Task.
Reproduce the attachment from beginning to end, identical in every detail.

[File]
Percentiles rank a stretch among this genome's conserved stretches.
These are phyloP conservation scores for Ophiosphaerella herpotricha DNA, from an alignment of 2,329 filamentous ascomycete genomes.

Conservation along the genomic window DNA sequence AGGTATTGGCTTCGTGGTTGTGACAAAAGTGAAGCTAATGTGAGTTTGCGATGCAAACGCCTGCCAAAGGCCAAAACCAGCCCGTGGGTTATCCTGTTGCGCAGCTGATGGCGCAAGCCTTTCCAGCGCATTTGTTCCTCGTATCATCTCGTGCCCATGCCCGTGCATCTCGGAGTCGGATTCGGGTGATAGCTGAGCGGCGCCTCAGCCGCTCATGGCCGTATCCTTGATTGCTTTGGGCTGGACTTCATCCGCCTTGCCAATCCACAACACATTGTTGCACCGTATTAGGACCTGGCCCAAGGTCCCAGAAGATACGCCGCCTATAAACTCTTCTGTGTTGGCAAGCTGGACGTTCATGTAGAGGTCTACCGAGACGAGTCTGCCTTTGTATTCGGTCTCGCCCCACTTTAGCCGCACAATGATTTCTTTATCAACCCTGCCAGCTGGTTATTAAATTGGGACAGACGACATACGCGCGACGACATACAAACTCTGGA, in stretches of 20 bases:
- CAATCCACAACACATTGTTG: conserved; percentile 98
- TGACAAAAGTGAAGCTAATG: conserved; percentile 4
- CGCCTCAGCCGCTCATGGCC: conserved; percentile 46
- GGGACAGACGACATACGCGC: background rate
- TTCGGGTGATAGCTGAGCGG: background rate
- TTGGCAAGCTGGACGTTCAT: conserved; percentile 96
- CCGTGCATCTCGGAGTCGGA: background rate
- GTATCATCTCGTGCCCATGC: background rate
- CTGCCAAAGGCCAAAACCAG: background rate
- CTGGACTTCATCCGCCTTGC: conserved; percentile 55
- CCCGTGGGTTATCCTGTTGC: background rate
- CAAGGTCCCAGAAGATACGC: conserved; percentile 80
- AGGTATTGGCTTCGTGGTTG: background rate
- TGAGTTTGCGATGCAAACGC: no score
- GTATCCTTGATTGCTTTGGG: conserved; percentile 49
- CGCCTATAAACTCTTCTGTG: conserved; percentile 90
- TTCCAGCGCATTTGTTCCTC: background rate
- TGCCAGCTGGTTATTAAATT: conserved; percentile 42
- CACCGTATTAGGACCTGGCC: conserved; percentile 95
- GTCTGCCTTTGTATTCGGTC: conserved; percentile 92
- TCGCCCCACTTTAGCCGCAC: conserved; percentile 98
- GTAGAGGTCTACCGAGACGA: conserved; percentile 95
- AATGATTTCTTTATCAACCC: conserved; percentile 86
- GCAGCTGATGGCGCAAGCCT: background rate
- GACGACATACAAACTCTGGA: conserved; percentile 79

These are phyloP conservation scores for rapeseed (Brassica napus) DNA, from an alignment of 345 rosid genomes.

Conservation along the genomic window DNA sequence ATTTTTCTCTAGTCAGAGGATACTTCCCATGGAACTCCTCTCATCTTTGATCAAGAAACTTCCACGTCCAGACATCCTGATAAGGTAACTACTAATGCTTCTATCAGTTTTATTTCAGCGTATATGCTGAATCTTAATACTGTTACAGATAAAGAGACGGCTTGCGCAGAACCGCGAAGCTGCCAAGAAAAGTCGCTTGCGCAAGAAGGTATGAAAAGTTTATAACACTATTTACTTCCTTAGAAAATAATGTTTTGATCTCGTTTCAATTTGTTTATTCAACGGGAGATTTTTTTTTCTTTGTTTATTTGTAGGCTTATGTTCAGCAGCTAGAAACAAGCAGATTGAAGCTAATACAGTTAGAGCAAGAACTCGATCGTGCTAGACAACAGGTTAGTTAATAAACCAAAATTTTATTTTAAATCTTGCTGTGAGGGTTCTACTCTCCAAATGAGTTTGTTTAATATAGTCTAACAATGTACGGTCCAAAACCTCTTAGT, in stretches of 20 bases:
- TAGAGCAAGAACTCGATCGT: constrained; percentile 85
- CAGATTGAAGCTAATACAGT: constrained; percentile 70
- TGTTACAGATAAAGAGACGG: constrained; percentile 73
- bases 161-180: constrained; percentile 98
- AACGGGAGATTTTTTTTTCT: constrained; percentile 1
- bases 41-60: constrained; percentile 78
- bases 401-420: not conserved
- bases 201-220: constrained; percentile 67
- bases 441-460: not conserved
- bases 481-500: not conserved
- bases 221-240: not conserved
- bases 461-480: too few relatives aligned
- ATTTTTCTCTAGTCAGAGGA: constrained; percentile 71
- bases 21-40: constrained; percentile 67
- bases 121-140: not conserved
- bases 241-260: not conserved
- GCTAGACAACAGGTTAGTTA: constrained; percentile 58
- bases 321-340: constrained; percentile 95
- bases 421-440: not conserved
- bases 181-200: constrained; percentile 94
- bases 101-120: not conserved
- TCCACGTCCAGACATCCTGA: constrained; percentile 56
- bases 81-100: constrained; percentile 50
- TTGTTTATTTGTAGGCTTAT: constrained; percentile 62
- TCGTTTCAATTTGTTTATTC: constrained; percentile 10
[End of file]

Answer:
Percentiles rank a stretch among this genome's conserved stretches.
These are phyloP conservation scores for Ophiosphaerella herpotricha DNA, from an alignment of 2,329 filamentous ascomycete genomes.

Conservation along the genomic window DNA sequence AGGTATTGGCTTCGTGGTTGTGACAAAAGTGAAGCTAATGTGAGTTTGCGATGCAAACGCCTGCCAAAGGCCAAAACCAGCCCGTGGGTTATCCTGTTGCGCAGCTGATGGCGCAAGCCTTTCCAGCGCATTTGTTCCTCGTATCATCTCGTGCCCATGCCCGTGCATCTCGGAGTCGGATTCGGGTGATAGCTGAGCGGCGCCTCAGCCGCTCATGGCCGTATCCTTGATTGCTTTGGGCTGGACTTCATCCGCCTTGCCAATCCACAACACATTGTTGCACCGTATTAGGACCTGGCCCAAGGTCCCAGAAGATACGCCGCCTATAAACTCTTCTGTGTTGGCAAGCTGGACGTTCATGTAGAGGTCTACCGAGACGAGTCTGCCTTTGTATTCGGTCTCGCCCCACTTTAGCCGCACAATGATTTCTTTATCAACCCTGCCAGCTGGTTATTAAATTGGGACAGACGACATACGCGCGACGACATACAAACTCTGGA, in stretches of 20 bases:
- CAATCCACAACACATTGTTG: conserved; percentile 98
- TGACAAAAGTGAAGCTAATG: conserved; percentile 4
- CGCCTCAGCCGCTCATGGCC: conserved; percentile 46
- GGGACAGACGACATACGCGC: background rate
- TTCGGGTGATAGCTGAGCGG: background rate
- TTGGCAAGCTGGACGTTCAT: conserved; percentile 96
- CCGTGCATCTCGGAGTCGGA: background rate
- GTATCATCTCGTGCCCATGC: background rate
- CTGCCAAAGGCCAAAACCAG: background rate
- CTGGACTTCATCCGCCTTGC: conserved; percentile 55
- CCCGTGGGTTATCCTGTTGC: background rate
- CAAGGTCCCAGAAGATACGC: conserved; percentile 80
- AGGTATTGGCTTCGTGGTTG: background rate
- TGAGTTTGCGATGCAAACGC: no score
- GTATCCTTGATTGCTTTGGG: conserved; percentile 49
- CGCCTATAAACTCTTCTGTG: conserved; percentile 90
- TTCCAGCGCATTTGTTCCTC: background rate
- TGCCAGCTGGTTATTAAATT: conserved; percentile 42
- CACCGTATTAGGACCTGGCC: conserved; percentile 95
- GTCTGCCTTTGTATTCGGTC: conserved; percentile 92
- TCGCCCCACTTTAGCCGCAC: conserved; percentile 98
- GTAGAGGTCTACCGAGACGA: conserved; percentile 95
- AATGATTTCTTTATCAACCC: conserved; percentile 86
- GCAGCTGATGGCGCAAGCCT: background rate
- GACGACATACAAACTCTGGA: conserved; percentile 79

These are phyloP conservation scores for rapeseed (Brassica napus) DNA, from an alignment of 345 rosid genomes.

Conservation along the genomic window DNA sequence ATTTTTCTCTAGTCAGAGGATACTTCCCATGGAACTCCTCTCATCTTTGATCAAGAAACTTCCACGTCCAGACATCCTGATAAGGTAACTACTAATGCTTCTATCAGTTTTATTTCAGCGTATATGCTGAATCTTAATACTGTTACAGATAAAGAGACGGCTTGCGCAGAACCGCGAAGCTGCCAAGAAAAGTCGCTTGCGCAAGAAGGTATGAAAAGTTTATAACACTATTTACTTCCTTAGAAAATAATGTTTTGATCTCGTTTCAATTTGTTTATTCAACGGGAGATTTTTTTTTCTTTGTTTATTTGTAGGCTTATGTTCAGCAGCTAGAAACAAGCAGATTGAAGCTAATACAGTTAGAGCAAGAACTCGATCGTGCTAGACAACAGGTTAGTTAATAAACCAAAATTTTATTTTAAATCTTGCTGTGAGGGTTCTACTCTCCAAATGAGTTTGTTTAATATAGTCTAACAATGTACGGTCCAAAACCTCTTAGT, in stretches of 20 bases:
- TAGAGCAAGAACTCGATCGT: constrained; percentile 85
- CAGATTGAAGCTAATACAGT: constrained; percentile 70
- TGTTACAGATAAAGAGACGG: constrained; percentile 73
- bases 161-180: constrained; percentile 98
- AACGGGAGATTTTTTTTTCT: constrained; percentile 1
- bases 41-60: constrained; percentile 78
- bases 401-420: not conserved
- bases 201-220: constrained; percentile 67
- bases 441-460: not conserved
- bases 481-500: not conserved
- bases 221-240: not conserved
- bases 461-480: too few relatives aligned
- ATTTTTCTCTAGTCAGAGGA: constrained; percentile 71
- bases 21-40: constrained; percentile 67
- bases 121-140: not conserved
- bases 241-260: not conserved
- GCTAGACAACAGGTTAGTTA: constrained; percentile 58
- bases 321-340: constrained; percentile 95
- bases 421-440: not conserved
- bases 181-200: constrained; percentile 94
- bases 101-120: not conserved
- TCCACGTCCAGACATCCTGA: constrained; percentile 56
- bases 81-100: constrained; percentile 50
- TTGTTTATTTGTAGGCTTAT: constrained; percentile 62
- TCGTTTCAATTTGTTTATTC: constrained; percentile 10